Yoshihide’s sample/destroy collective, Ground Zero (noun. a point on the surface of land or water at or directly above or below the centre of a nuclear explosion — Collins English Dictionary) are currently en route from Tokyo, with a stop-over to play a festival in Italy, where The List misses them when we try to get them on the phone.
The Japanese musrcian grew up in the provincial town of Fukushima where he was exposed to the twin corrupting influences of the free Jazz he heard on cafe tape-decks, as anti- played by Albert Ayler; and the twisting ViSions of the indigenous comics, then back in the days before anyone on this side of the world had heard the word ’lvlanga’. His music is in a sense a melding of the outer reaches of such improvrsational music and the bio-cyber, metal scrence Vision of those comic strips.
Yoshihide's raw material in creating Ground Zero’s nOise consists of CD players, record decks, tape recorders, samplers and, that hoary old stand-by, the electric gudar. Last year’s Revolutionary Pekinese Opera album was a remixed version of an album
Yoshihide: terrorising the Tollbooth shortly
he'd already sampled from Heiner Goebbels and Alfred Harth’s own cut- up work from the previous decade, Peking Oper, itself a reworked sampling of a Chinese radio broadcast. Confused? Ground Zero threw in a bunch of noise into the mix, everything from the scratch of turntables and the slaps and screams of martial arts movies through to clips of adverts, with a collosal abstract roar of guitar feeding upon itself within.
Whatever Ground Zero come up with during their one night Scottish stand two things are for certain: l) the beats will be punishing and 2) it's going to be the most interesting night in Stirling since . . well, since the last avant- garde Japanese noise outfit played. Which was last month. (Damien Love)
Prolapse: collapsing into chaos near you soon
You know how it is when you can’t really get a handle on a band, or yOu JUSI plain don't like their sound, but you don't want to appear negative, so you say something like 'well, they look/sound like they had fun domg that'7 Prolapse are that band. Except that they are actually really good, it’s JUSi that they don’t forget to combine being a cool group With amUSlng themselves.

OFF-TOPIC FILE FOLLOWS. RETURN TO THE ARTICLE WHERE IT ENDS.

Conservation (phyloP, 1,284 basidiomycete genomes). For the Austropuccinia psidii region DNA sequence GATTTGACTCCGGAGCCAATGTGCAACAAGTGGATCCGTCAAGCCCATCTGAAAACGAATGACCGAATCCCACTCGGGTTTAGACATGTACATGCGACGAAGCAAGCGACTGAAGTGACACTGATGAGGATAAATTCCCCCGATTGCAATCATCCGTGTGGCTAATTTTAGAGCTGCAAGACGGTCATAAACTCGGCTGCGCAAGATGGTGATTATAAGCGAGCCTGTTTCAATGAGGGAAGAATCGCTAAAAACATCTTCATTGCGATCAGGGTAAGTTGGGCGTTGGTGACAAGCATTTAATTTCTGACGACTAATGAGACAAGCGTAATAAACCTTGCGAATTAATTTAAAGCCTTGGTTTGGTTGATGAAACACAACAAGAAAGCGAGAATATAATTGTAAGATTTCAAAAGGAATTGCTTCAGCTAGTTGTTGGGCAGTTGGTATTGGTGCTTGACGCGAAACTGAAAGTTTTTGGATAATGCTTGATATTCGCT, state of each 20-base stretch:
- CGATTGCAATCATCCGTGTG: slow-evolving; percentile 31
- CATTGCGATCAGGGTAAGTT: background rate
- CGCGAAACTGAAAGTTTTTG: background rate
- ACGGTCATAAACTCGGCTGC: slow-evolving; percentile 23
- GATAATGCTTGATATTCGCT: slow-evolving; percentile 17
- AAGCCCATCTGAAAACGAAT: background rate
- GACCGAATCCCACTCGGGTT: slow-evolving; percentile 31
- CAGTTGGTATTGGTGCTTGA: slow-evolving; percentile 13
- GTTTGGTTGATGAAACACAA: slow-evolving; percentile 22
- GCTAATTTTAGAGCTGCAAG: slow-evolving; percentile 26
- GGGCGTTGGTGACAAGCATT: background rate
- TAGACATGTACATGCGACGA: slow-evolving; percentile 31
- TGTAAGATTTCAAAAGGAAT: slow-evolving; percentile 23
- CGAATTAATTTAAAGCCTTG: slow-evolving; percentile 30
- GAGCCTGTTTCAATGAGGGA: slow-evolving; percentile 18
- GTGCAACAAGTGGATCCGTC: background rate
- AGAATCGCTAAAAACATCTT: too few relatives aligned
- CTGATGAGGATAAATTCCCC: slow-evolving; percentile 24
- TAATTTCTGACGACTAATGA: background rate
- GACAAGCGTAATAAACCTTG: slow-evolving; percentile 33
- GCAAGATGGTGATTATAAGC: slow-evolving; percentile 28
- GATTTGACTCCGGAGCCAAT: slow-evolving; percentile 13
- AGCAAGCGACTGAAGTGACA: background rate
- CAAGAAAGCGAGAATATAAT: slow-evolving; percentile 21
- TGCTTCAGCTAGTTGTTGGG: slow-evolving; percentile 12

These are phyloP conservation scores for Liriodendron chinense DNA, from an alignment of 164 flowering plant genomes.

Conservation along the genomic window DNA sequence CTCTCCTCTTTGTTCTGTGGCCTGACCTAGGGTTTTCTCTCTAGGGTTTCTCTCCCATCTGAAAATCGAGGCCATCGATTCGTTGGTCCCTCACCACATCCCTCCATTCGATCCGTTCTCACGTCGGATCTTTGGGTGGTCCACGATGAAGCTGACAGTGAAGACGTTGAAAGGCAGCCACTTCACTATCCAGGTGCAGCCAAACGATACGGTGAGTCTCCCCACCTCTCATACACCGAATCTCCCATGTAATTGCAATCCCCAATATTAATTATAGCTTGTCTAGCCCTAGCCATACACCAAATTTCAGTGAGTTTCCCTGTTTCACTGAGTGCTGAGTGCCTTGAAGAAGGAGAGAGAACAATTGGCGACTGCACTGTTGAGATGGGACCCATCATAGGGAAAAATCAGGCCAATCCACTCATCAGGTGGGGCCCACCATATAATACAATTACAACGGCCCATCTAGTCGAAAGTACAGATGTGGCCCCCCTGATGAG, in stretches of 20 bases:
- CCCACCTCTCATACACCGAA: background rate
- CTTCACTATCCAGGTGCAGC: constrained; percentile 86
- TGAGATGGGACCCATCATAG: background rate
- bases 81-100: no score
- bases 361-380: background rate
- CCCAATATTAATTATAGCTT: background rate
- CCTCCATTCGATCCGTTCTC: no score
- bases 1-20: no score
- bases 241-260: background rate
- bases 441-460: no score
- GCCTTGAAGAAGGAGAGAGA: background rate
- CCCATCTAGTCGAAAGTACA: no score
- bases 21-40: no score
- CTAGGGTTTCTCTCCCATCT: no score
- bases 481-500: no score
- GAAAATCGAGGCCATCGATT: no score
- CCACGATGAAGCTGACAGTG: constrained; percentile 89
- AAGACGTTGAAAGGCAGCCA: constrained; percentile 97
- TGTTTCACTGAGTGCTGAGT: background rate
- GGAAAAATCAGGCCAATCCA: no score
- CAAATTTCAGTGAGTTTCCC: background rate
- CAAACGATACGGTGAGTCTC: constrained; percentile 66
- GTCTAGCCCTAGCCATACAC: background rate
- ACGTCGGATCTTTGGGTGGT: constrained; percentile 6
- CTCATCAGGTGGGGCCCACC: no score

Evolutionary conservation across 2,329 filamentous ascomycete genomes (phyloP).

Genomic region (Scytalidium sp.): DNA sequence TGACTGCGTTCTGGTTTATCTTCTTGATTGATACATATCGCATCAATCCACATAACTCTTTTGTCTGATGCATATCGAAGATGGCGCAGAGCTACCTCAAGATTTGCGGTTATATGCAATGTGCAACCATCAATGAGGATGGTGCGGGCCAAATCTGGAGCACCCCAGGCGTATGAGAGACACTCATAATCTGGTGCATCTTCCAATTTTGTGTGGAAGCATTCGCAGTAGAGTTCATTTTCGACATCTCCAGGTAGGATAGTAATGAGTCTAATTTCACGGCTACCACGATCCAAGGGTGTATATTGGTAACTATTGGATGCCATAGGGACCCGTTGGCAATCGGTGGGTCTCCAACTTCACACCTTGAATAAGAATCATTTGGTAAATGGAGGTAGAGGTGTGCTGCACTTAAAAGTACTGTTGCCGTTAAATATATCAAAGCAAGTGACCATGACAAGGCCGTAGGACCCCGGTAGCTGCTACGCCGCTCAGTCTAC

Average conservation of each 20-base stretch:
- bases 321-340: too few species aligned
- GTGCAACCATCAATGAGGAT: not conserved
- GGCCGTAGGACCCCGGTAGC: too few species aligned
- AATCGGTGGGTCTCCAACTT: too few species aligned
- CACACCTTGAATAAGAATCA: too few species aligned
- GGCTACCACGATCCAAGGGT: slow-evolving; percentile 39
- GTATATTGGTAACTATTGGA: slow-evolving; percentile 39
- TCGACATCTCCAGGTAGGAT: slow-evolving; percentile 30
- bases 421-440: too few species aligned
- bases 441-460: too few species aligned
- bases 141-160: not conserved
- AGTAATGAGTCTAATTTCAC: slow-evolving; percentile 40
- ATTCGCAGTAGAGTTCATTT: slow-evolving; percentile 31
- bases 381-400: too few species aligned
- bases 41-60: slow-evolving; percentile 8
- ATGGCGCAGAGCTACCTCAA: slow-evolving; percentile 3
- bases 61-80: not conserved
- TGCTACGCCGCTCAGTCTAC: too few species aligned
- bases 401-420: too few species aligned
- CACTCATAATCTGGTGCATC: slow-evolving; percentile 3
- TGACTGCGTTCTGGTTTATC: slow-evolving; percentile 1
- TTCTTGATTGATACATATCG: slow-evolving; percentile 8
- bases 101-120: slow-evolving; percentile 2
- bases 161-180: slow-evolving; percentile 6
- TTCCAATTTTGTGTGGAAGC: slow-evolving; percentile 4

Although compared most freguently to Stereolab (for their hypnotic minimalist numbers) and The Fall (for their chaos theory moments when vocalists Linda and Scottish Mick rant over guitar cac0phony), Prolapse have
neither the former’s iceberg detachment or the latter's truculence. Their indie cabaret is far more personable and entertaining.
’Mick is still a champion of the made- up-on-the-spot lyric,’ says Linda, ’partly because he can never remember what he’s done before and partly because he gets bored domg the same thing again. That's why we don't stand still when we’re playing We've got to do unpredictable things to make it interesting for us.
'l can’t say we’ve ever been a band to practise loads. We don't all start after "three" and finish on the same note. One of the reasons there’s so much going on is because everyone's clamouring to be heard. There's six songwriters in the band and everybody's got an indiVidual song Within a song.’
Somehow, despite the band’s different ages, towns of origin and Current whereabouts, they all, perversely, seem to gel. Their newest material spans angular punk lunacy, angelic vocals, possessed monologues and Morris danCing soundtracks, probably none of which Will keep their original shape when performed on t0ur. Their next album The Italian Flag, although finished, won't be put ’t:! later in the Summer, however.
'Our record label said the time wasn't right to release it, which obvrouslv means not enough peOple like us,’ says Linda, ’but I don't give a monkey's when they release stuff as long as we get to record what we want ' (Fiona Shepherd)